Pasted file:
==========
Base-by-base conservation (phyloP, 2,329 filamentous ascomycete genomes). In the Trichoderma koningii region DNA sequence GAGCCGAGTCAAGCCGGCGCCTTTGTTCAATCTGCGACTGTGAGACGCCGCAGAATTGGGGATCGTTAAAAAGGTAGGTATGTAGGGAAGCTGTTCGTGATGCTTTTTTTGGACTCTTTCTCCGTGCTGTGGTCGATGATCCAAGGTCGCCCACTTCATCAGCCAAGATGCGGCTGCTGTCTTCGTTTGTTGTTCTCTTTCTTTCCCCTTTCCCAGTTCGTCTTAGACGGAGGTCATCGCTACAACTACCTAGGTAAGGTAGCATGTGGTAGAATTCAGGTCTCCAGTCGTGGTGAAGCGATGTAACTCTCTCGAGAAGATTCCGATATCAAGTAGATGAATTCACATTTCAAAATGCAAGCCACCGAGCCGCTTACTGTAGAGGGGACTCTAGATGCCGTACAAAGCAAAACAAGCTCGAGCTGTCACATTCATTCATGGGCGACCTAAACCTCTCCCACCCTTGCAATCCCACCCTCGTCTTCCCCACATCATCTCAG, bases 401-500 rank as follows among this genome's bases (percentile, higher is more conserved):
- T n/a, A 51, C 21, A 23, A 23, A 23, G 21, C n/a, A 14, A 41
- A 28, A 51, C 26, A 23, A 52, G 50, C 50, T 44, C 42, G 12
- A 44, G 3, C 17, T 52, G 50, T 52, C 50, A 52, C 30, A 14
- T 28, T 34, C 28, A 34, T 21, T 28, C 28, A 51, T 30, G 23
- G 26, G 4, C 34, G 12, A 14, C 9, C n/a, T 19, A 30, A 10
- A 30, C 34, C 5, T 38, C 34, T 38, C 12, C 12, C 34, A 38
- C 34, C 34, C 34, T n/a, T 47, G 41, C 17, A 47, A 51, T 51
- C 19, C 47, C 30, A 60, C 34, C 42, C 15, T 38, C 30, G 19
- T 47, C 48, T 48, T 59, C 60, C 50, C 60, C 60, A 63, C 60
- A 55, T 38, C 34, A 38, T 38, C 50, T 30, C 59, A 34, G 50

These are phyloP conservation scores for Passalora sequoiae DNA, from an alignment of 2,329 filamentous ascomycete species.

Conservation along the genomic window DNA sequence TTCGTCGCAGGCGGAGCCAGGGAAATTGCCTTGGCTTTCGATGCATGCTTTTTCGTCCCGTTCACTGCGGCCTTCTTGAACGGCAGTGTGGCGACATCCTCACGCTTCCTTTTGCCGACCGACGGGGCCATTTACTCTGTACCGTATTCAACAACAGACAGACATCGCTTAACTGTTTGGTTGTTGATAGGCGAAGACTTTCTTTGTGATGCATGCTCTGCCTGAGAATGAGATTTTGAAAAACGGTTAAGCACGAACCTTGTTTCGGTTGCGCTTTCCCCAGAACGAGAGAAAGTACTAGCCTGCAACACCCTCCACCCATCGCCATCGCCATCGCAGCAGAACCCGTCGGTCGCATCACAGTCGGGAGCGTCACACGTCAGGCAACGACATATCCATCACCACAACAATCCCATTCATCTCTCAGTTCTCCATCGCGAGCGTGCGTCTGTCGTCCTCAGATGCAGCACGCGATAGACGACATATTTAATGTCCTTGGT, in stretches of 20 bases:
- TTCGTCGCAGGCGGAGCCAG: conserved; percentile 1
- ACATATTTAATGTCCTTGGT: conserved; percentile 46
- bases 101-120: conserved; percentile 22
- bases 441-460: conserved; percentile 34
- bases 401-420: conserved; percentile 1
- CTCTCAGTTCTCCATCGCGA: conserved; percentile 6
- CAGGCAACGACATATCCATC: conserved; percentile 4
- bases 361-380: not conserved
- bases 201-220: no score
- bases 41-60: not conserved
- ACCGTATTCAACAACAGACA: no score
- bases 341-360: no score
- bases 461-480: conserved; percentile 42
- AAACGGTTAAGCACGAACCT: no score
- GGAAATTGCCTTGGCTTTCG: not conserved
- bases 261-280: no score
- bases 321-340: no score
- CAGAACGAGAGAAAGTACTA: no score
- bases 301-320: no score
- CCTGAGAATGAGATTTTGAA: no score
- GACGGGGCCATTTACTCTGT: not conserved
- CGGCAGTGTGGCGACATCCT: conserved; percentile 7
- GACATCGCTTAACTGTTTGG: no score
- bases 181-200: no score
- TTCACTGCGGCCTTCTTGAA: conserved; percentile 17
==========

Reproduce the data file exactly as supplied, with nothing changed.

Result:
Base-by-base conservation (phyloP, 2,329 filamentous ascomycete genomes). In the Trichoderma koningii region DNA sequence GAGCCGAGTCAAGCCGGCGCCTTTGTTCAATCTGCGACTGTGAGACGCCGCAGAATTGGGGATCGTTAAAAAGGTAGGTATGTAGGGAAGCTGTTCGTGATGCTTTTTTTGGACTCTTTCTCCGTGCTGTGGTCGATGATCCAAGGTCGCCCACTTCATCAGCCAAGATGCGGCTGCTGTCTTCGTTTGTTGTTCTCTTTCTTTCCCCTTTCCCAGTTCGTCTTAGACGGAGGTCATCGCTACAACTACCTAGGTAAGGTAGCATGTGGTAGAATTCAGGTCTCCAGTCGTGGTGAAGCGATGTAACTCTCTCGAGAAGATTCCGATATCAAGTAGATGAATTCACATTTCAAAATGCAAGCCACCGAGCCGCTTACTGTAGAGGGGACTCTAGATGCCGTACAAAGCAAAACAAGCTCGAGCTGTCACATTCATTCATGGGCGACCTAAACCTCTCCCACCCTTGCAATCCCACCCTCGTCTTCCCCACATCATCTCAG, bases 401-500 rank as follows among this genome's bases (percentile, higher is more conserved):
- T n/a, A 51, C 21, A 23, A 23, A 23, G 21, C n/a, A 14, A 41
- A 28, A 51, C 26, A 23, A 52, G 50, C 50, T 44, C 42, G 12
- A 44, G 3, C 17, T 52, G 50, T 52, C 50, A 52, C 30, A 14
- T 28, T 34, C 28, A 34, T 21, T 28, C 28, A 51, T 30, G 23
- G 26, G 4, C 34, G 12, A 14, C 9, C n/a, T 19, A 30, A 10
- A 30, C 34, C 5, T 38, C 34, T 38, C 12, C 12, C 34, A 38
- C 34, C 34, C 34, T n/a, T 47, G 41, C 17, A 47, A 51, T 51
- C 19, C 47, C 30, A 60, C 34, C 42, C 15, T 38, C 30, G 19
- T 47, C 48, T 48, T 59, C 60, C 50, C 60, C 60, A 63, C 60
- A 55, T 38, C 34, A 38, T 38, C 50, T 30, C 59, A 34, G 50

These are phyloP conservation scores for Passalora sequoiae DNA, from an alignment of 2,329 filamentous ascomycete species.

Conservation along the genomic window DNA sequence TTCGTCGCAGGCGGAGCCAGGGAAATTGCCTTGGCTTTCGATGCATGCTTTTTCGTCCCGTTCACTGCGGCCTTCTTGAACGGCAGTGTGGCGACATCCTCACGCTTCCTTTTGCCGACCGACGGGGCCATTTACTCTGTACCGTATTCAACAACAGACAGACATCGCTTAACTGTTTGGTTGTTGATAGGCGAAGACTTTCTTTGTGATGCATGCTCTGCCTGAGAATGAGATTTTGAAAAACGGTTAAGCACGAACCTTGTTTCGGTTGCGCTTTCCCCAGAACGAGAGAAAGTACTAGCCTGCAACACCCTCCACCCATCGCCATCGCCATCGCAGCAGAACCCGTCGGTCGCATCACAGTCGGGAGCGTCACACGTCAGGCAACGACATATCCATCACCACAACAATCCCATTCATCTCTCAGTTCTCCATCGCGAGCGTGCGTCTGTCGTCCTCAGATGCAGCACGCGATAGACGACATATTTAATGTCCTTGGT, in stretches of 20 bases:
- TTCGTCGCAGGCGGAGCCAG: conserved; percentile 1
- ACATATTTAATGTCCTTGGT: conserved; percentile 46
- bases 101-120: conserved; percentile 22
- bases 441-460: conserved; percentile 34
- bases 401-420: conserved; percentile 1
- CTCTCAGTTCTCCATCGCGA: conserved; percentile 6
- CAGGCAACGACATATCCATC: conserved; percentile 4
- bases 361-380: not conserved
- bases 201-220: no score
- bases 41-60: not conserved
- ACCGTATTCAACAACAGACA: no score
- bases 341-360: no score
- bases 461-480: conserved; percentile 42
- AAACGGTTAAGCACGAACCT: no score
- GGAAATTGCCTTGGCTTTCG: not conserved
- bases 261-280: no score
- bases 321-340: no score
- CAGAACGAGAGAAAGTACTA: no score
- bases 301-320: no score
- CCTGAGAATGAGATTTTGAA: no score
- GACGGGGCCATTTACTCTGT: not conserved
- CGGCAGTGTGGCGACATCCT: conserved; percentile 7
- GACATCGCTTAACTGTTTGG: no score
- bases 181-200: no score
- TTCACTGCGGCCTTCTTGAA: conserved; percentile 17